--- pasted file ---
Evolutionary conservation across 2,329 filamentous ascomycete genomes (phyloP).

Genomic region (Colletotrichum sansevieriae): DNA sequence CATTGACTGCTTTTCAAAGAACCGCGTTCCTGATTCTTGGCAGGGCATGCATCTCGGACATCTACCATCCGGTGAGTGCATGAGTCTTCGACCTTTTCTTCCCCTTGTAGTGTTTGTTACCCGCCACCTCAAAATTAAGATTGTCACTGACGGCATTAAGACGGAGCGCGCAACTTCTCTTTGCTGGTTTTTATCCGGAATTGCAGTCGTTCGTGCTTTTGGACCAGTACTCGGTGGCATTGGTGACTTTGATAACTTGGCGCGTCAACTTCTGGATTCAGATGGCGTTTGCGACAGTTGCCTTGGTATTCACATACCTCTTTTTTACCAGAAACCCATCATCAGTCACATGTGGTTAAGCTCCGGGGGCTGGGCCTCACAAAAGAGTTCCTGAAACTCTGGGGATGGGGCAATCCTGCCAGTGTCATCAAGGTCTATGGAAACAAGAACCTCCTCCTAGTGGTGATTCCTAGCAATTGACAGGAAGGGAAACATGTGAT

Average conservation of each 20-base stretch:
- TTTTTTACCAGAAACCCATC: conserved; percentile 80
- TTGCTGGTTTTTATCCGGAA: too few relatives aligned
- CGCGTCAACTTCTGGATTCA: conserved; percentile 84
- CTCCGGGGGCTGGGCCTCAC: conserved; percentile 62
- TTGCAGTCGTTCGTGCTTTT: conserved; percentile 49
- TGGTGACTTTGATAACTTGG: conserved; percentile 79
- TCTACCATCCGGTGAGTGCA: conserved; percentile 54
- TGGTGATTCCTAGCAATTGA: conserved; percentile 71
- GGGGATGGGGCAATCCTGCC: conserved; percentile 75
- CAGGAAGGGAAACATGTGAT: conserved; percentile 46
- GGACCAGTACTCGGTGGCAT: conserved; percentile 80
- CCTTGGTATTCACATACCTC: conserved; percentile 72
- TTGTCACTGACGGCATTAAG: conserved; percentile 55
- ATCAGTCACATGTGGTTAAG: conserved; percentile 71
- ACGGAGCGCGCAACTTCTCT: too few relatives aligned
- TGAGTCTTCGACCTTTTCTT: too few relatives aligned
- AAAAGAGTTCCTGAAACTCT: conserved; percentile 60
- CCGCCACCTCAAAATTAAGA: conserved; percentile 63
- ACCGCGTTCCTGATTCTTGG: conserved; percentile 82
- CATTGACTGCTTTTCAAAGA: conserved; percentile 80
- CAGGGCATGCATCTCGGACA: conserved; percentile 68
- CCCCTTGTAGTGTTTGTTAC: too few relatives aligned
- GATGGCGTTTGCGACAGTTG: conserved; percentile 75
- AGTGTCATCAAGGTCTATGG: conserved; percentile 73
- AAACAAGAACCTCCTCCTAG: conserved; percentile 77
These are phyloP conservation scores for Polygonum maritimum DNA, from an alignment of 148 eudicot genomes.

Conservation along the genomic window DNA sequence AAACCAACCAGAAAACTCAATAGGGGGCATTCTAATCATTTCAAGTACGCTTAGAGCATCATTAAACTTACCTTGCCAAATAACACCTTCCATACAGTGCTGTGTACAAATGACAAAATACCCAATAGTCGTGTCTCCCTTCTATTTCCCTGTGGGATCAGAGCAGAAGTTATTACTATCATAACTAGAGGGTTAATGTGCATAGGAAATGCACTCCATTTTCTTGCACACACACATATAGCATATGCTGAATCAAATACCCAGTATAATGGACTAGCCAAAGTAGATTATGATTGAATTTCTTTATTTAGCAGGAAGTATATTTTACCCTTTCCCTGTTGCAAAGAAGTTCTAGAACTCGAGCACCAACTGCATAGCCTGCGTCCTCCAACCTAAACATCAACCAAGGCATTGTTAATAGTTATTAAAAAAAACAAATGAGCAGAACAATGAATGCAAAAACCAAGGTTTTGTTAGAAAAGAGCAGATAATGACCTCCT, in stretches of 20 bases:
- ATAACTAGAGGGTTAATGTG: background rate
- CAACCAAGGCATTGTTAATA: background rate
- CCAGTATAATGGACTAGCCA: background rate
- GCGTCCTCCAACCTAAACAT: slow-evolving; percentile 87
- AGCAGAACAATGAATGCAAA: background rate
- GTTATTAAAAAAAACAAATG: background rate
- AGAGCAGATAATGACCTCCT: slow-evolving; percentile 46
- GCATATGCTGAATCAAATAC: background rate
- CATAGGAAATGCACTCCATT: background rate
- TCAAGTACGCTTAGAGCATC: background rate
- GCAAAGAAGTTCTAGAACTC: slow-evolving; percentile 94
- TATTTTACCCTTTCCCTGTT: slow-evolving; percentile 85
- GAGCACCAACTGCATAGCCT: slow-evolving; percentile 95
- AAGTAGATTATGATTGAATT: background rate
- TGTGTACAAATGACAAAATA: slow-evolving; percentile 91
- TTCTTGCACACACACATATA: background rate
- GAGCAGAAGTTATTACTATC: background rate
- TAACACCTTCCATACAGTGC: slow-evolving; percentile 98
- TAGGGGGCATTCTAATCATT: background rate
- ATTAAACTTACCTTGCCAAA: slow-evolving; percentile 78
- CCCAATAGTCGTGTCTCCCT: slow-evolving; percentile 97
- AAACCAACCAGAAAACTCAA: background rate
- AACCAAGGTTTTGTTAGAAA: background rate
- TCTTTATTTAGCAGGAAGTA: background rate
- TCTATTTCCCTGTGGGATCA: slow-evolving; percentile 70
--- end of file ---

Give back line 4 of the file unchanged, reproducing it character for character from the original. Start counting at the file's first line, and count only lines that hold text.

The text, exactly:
- TTTTTTACCAGAAACCCATC: conserved; percentile 80